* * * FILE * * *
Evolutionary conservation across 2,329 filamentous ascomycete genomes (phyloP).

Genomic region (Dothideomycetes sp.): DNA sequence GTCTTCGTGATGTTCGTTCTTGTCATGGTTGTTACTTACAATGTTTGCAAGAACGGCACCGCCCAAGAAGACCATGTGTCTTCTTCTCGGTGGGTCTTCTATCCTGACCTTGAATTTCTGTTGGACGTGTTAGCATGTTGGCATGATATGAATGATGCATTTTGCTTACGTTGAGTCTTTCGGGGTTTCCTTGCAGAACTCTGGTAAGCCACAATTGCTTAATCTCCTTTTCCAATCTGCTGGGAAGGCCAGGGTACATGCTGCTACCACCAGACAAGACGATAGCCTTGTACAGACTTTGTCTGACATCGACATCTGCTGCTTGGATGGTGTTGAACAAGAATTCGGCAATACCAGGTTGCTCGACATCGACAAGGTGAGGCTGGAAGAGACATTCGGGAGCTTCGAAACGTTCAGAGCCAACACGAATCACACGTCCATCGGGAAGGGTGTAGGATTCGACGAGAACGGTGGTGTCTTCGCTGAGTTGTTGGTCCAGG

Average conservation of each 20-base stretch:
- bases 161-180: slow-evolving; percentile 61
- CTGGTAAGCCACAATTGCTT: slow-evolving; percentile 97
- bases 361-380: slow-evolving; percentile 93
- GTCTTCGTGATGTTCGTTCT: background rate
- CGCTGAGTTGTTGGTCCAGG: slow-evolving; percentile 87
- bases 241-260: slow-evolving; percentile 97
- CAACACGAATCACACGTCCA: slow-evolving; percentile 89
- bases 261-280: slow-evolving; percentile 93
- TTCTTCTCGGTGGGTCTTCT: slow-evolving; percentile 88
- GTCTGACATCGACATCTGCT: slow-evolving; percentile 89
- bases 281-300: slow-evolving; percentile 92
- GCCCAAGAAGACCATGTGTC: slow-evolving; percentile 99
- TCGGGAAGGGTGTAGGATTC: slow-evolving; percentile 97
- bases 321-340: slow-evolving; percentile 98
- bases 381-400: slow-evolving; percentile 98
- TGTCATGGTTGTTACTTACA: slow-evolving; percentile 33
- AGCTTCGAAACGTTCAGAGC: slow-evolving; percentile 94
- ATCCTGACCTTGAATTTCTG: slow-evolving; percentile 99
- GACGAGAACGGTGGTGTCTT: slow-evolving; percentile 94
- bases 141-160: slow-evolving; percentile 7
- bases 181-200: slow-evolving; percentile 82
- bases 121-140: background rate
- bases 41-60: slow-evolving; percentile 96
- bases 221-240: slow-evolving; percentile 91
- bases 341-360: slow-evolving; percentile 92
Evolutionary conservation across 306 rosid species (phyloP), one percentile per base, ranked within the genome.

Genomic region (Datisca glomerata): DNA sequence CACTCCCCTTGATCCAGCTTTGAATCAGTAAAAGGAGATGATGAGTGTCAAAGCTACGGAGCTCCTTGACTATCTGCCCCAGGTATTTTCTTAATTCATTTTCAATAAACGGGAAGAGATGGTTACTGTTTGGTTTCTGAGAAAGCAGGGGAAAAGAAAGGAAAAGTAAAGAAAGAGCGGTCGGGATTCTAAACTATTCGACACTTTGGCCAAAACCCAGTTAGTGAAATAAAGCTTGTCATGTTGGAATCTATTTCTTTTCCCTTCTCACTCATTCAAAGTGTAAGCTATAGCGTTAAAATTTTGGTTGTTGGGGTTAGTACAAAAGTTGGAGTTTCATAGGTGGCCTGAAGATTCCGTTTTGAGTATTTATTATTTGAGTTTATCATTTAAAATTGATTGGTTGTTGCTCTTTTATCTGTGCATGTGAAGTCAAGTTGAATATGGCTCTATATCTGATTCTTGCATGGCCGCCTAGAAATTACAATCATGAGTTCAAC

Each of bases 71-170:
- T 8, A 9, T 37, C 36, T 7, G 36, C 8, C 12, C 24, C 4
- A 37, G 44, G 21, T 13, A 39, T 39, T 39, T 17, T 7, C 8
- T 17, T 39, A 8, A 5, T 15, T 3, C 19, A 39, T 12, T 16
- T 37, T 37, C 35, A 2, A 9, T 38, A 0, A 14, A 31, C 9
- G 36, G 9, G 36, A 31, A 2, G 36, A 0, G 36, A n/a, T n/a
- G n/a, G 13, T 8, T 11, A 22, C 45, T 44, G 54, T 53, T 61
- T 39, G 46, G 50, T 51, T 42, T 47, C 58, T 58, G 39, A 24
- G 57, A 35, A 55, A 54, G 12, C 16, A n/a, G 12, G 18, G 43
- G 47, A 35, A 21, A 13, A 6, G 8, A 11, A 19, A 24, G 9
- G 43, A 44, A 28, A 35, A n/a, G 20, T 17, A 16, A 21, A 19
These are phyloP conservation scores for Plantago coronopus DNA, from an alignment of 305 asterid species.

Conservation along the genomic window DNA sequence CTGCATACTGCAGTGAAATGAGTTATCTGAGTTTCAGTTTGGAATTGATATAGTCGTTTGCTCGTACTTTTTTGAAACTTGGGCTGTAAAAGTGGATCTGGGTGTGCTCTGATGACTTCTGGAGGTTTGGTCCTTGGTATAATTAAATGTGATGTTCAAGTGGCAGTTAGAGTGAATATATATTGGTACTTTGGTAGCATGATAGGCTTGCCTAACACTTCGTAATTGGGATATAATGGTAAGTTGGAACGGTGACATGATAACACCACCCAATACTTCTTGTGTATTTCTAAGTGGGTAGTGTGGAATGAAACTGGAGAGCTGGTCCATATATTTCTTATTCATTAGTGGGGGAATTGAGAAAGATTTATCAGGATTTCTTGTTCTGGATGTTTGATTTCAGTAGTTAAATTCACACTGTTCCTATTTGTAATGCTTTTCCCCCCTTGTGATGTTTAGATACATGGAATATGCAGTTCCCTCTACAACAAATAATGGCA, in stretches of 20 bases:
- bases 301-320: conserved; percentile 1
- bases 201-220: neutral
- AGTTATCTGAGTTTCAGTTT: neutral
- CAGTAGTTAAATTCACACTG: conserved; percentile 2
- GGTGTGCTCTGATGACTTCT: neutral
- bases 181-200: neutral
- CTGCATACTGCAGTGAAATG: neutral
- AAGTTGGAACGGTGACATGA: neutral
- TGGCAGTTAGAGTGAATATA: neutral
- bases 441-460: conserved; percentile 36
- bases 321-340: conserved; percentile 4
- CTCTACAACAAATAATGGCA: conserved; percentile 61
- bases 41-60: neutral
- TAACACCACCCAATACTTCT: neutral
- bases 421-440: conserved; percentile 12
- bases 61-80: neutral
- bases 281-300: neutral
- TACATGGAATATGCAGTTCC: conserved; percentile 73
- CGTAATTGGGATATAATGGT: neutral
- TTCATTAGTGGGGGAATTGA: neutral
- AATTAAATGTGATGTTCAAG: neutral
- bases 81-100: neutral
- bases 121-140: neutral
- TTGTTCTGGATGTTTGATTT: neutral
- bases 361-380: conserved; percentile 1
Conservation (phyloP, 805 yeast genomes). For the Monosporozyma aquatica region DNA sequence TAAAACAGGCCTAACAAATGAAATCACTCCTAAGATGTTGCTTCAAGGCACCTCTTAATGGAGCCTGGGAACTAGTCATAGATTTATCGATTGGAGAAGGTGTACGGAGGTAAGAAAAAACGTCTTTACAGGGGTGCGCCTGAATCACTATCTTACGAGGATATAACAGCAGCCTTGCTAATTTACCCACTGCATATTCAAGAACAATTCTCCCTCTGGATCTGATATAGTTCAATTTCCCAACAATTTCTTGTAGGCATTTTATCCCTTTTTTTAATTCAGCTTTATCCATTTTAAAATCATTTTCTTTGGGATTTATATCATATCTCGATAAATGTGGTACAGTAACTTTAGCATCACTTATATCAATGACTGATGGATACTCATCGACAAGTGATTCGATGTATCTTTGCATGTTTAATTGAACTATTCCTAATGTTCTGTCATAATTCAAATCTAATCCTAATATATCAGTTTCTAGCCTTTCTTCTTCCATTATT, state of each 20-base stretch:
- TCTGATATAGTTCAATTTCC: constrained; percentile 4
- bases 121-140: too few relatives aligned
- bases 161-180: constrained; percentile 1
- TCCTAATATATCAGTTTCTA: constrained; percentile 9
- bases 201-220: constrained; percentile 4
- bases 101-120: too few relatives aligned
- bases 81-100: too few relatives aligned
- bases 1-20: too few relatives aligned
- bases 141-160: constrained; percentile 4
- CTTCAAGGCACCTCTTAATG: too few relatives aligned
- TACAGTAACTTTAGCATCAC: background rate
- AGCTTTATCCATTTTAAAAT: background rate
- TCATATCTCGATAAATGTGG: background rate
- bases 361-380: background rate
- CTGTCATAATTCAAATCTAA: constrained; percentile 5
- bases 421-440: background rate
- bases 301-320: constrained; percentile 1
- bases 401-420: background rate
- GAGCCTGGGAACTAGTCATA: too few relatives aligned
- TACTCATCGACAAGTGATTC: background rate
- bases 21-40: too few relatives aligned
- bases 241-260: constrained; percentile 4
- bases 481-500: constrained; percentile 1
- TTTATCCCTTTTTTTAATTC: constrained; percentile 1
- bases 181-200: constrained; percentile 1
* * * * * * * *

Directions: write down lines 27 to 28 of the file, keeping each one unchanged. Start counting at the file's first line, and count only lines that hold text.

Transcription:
- bases 221-240: slow-evolving; percentile 91
- bases 341-360: slow-evolving; percentile 92